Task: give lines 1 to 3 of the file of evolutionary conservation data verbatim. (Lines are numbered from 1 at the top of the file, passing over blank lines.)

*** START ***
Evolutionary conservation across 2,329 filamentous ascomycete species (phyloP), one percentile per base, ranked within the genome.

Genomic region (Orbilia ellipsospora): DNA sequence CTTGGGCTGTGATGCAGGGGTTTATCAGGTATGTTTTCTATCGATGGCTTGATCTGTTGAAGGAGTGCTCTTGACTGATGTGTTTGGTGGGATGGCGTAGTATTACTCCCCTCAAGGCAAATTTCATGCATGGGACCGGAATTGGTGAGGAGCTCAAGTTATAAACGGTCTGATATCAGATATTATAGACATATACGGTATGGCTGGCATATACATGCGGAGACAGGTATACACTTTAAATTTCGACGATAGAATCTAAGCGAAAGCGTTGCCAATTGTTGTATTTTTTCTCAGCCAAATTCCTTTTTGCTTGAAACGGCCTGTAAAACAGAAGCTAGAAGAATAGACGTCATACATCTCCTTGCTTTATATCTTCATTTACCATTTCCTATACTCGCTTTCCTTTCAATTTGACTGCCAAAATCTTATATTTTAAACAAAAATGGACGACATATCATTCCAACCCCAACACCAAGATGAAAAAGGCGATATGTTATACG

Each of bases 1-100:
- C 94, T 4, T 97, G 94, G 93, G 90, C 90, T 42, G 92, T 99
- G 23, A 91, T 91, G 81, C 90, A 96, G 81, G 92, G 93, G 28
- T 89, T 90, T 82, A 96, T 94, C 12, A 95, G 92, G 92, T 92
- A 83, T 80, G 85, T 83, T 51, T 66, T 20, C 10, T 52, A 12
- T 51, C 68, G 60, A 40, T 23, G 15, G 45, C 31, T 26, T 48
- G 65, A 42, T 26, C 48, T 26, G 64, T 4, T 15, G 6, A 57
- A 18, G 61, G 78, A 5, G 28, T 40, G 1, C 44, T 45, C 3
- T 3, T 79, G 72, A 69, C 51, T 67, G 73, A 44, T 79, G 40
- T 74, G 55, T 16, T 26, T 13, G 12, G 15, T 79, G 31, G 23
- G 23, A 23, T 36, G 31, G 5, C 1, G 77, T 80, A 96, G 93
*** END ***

Evolutionary conservation across 2,329 filamentous ascomycete species (phyloP), one percentile per base, ranked within the genome.

Genomic region (Orbilia ellipsospora): DNA sequence CTTGGGCTGTGATGCAGGGGTTTATCAGGTATGTTTTCTATCGATGGCTTGATCTGTTGAAGGAGTGCTCTTGACTGATGTGTTTGGTGGGATGGCGTAGTATTACTCCCCTCAAGGCAAATTTCATGCATGGGACCGGAATTGGTGAGGAGCTCAAGTTATAAACGGTCTGATATCAGATATTATAGACATATACGGTATGGCTGGCATATACATGCGGAGACAGGTATACACTTTAAATTTCGACGATAGAATCTAAGCGAAAGCGTTGCCAATTGTTGTATTTTTTCTCAGCCAAATTCCTTTTTGCTTGAAACGGCCTGTAAAACAGAAGCTAGAAGAATAGACGTCATACATCTCCTTGCTTTATATCTTCATTTACCATTTCCTATACTCGCTTTCCTTTCAATTTGACTGCCAAAATCTTATATTTTAAACAAAAATGGACGACATATCATTCCAACCCCAACACCAAGATGAAAAAGGCGATATGTTATACG

Each of bases 1-100: